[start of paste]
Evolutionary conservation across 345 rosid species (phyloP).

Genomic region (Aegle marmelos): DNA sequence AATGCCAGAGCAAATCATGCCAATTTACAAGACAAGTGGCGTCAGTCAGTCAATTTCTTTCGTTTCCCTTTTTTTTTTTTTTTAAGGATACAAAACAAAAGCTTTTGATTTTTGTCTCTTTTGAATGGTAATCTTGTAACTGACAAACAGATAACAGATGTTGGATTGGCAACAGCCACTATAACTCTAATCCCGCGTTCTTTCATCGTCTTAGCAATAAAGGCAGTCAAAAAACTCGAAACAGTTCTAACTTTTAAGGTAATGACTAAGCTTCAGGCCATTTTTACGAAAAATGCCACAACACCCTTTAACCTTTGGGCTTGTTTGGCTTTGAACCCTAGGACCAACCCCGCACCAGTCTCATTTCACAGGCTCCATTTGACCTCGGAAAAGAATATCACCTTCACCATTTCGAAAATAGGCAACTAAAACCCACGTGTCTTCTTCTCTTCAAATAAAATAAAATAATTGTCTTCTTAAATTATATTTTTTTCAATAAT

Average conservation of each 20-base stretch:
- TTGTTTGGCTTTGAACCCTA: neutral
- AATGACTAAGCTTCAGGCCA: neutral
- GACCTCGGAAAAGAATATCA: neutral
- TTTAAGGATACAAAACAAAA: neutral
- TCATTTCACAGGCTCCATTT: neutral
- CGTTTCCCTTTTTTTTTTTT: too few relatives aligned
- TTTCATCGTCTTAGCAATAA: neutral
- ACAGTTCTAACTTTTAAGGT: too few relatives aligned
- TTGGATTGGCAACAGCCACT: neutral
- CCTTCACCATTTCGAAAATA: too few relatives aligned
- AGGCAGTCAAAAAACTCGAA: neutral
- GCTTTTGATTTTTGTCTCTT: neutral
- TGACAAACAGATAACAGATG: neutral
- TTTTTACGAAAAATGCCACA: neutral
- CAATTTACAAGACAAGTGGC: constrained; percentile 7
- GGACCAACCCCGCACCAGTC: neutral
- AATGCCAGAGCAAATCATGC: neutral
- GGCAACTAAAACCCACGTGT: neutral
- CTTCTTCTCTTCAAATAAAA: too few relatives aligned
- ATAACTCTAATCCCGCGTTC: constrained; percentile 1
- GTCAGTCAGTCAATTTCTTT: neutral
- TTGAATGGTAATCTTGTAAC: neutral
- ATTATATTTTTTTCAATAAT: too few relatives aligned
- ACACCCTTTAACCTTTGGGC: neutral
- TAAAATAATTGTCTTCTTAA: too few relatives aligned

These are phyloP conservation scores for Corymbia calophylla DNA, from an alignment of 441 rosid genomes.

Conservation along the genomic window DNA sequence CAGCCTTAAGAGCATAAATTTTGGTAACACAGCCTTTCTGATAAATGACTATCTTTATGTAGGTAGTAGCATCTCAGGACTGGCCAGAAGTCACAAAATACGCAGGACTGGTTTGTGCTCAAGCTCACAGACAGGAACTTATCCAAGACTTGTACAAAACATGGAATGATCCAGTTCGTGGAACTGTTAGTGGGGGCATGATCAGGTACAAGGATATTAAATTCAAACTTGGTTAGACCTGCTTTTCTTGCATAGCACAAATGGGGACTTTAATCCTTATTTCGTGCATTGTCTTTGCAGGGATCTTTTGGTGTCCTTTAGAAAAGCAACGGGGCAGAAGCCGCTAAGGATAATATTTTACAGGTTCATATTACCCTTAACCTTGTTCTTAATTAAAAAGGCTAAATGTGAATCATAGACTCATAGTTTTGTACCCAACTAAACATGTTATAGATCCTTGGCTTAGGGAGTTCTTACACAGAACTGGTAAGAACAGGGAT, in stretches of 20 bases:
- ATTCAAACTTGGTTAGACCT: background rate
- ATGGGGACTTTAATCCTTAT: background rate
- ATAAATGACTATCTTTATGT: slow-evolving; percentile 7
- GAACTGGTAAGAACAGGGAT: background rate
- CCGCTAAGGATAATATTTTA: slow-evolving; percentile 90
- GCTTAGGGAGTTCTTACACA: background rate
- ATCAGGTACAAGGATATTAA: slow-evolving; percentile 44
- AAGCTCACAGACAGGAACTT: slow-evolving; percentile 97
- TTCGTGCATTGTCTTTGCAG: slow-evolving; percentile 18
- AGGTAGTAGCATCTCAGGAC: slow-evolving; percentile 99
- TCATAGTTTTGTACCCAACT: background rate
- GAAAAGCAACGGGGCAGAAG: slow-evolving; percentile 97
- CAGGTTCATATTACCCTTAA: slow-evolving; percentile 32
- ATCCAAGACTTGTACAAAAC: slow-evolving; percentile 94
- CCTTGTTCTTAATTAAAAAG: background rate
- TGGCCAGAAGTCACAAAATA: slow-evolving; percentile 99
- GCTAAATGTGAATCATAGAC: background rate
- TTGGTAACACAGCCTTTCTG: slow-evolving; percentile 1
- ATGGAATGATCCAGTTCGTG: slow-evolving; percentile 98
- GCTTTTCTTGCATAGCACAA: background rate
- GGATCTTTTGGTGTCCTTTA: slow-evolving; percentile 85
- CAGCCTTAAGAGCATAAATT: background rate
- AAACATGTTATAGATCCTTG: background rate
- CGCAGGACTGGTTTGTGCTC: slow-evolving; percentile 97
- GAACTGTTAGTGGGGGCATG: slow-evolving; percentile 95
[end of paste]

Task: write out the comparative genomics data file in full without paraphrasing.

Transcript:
Evolutionary conservation across 345 rosid species (phyloP).

Genomic region (Aegle marmelos): DNA sequence AATGCCAGAGCAAATCATGCCAATTTACAAGACAAGTGGCGTCAGTCAGTCAATTTCTTTCGTTTCCCTTTTTTTTTTTTTTTAAGGATACAAAACAAAAGCTTTTGATTTTTGTCTCTTTTGAATGGTAATCTTGTAACTGACAAACAGATAACAGATGTTGGATTGGCAACAGCCACTATAACTCTAATCCCGCGTTCTTTCATCGTCTTAGCAATAAAGGCAGTCAAAAAACTCGAAACAGTTCTAACTTTTAAGGTAATGACTAAGCTTCAGGCCATTTTTACGAAAAATGCCACAACACCCTTTAACCTTTGGGCTTGTTTGGCTTTGAACCCTAGGACCAACCCCGCACCAGTCTCATTTCACAGGCTCCATTTGACCTCGGAAAAGAATATCACCTTCACCATTTCGAAAATAGGCAACTAAAACCCACGTGTCTTCTTCTCTTCAAATAAAATAAAATAATTGTCTTCTTAAATTATATTTTTTTCAATAAT

Average conservation of each 20-base stretch:
- TTGTTTGGCTTTGAACCCTA: neutral
- AATGACTAAGCTTCAGGCCA: neutral
- GACCTCGGAAAAGAATATCA: neutral
- TTTAAGGATACAAAACAAAA: neutral
- TCATTTCACAGGCTCCATTT: neutral
- CGTTTCCCTTTTTTTTTTTT: too few relatives aligned
- TTTCATCGTCTTAGCAATAA: neutral
- ACAGTTCTAACTTTTAAGGT: too few relatives aligned
- TTGGATTGGCAACAGCCACT: neutral
- CCTTCACCATTTCGAAAATA: too few relatives aligned
- AGGCAGTCAAAAAACTCGAA: neutral
- GCTTTTGATTTTTGTCTCTT: neutral
- TGACAAACAGATAACAGATG: neutral
- TTTTTACGAAAAATGCCACA: neutral
- CAATTTACAAGACAAGTGGC: constrained; percentile 7
- GGACCAACCCCGCACCAGTC: neutral
- AATGCCAGAGCAAATCATGC: neutral
- GGCAACTAAAACCCACGTGT: neutral
- CTTCTTCTCTTCAAATAAAA: too few relatives aligned
- ATAACTCTAATCCCGCGTTC: constrained; percentile 1
- GTCAGTCAGTCAATTTCTTT: neutral
- TTGAATGGTAATCTTGTAAC: neutral
- ATTATATTTTTTTCAATAAT: too few relatives aligned
- ACACCCTTTAACCTTTGGGC: neutral
- TAAAATAATTGTCTTCTTAA: too few relatives aligned

These are phyloP conservation scores for Corymbia calophylla DNA, from an alignment of 441 rosid genomes.

Conservation along the genomic window DNA sequence CAGCCTTAAGAGCATAAATTTTGGTAACACAGCCTTTCTGATAAATGACTATCTTTATGTAGGTAGTAGCATCTCAGGACTGGCCAGAAGTCACAAAATACGCAGGACTGGTTTGTGCTCAAGCTCACAGACAGGAACTTATCCAAGACTTGTACAAAACATGGAATGATCCAGTTCGTGGAACTGTTAGTGGGGGCATGATCAGGTACAAGGATATTAAATTCAAACTTGGTTAGACCTGCTTTTCTTGCATAGCACAAATGGGGACTTTAATCCTTATTTCGTGCATTGTCTTTGCAGGGATCTTTTGGTGTCCTTTAGAAAAGCAACGGGGCAGAAGCCGCTAAGGATAATATTTTACAGGTTCATATTACCCTTAACCTTGTTCTTAATTAAAAAGGCTAAATGTGAATCATAGACTCATAGTTTTGTACCCAACTAAACATGTTATAGATCCTTGGCTTAGGGAGTTCTTACACAGAACTGGTAAGAACAGGGAT, in stretches of 20 bases:
- ATTCAAACTTGGTTAGACCT: background rate
- ATGGGGACTTTAATCCTTAT: background rate
- ATAAATGACTATCTTTATGT: slow-evolving; percentile 7
- GAACTGGTAAGAACAGGGAT: background rate
- CCGCTAAGGATAATATTTTA: slow-evolving; percentile 90
- GCTTAGGGAGTTCTTACACA: background rate
- ATCAGGTACAAGGATATTAA: slow-evolving; percentile 44
- AAGCTCACAGACAGGAACTT: slow-evolving; percentile 97
- TTCGTGCATTGTCTTTGCAG: slow-evolving; percentile 18
- AGGTAGTAGCATCTCAGGAC: slow-evolving; percentile 99
- TCATAGTTTTGTACCCAACT: background rate
- GAAAAGCAACGGGGCAGAAG: slow-evolving; percentile 97
- CAGGTTCATATTACCCTTAA: slow-evolving; percentile 32
- ATCCAAGACTTGTACAAAAC: slow-evolving; percentile 94
- CCTTGTTCTTAATTAAAAAG: background rate
- TGGCCAGAAGTCACAAAATA: slow-evolving; percentile 99
- GCTAAATGTGAATCATAGAC: background rate
- TTGGTAACACAGCCTTTCTG: slow-evolving; percentile 1
- ATGGAATGATCCAGTTCGTG: slow-evolving; percentile 98
- GCTTTTCTTGCATAGCACAA: background rate
- GGATCTTTTGGTGTCCTTTA: slow-evolving; percentile 85
- CAGCCTTAAGAGCATAAATT: background rate
- AAACATGTTATAGATCCTTG: background rate
- CGCAGGACTGGTTTGTGCTC: slow-evolving; percentile 97
- GAACTGTTAGTGGGGGCATG: slow-evolving; percentile 95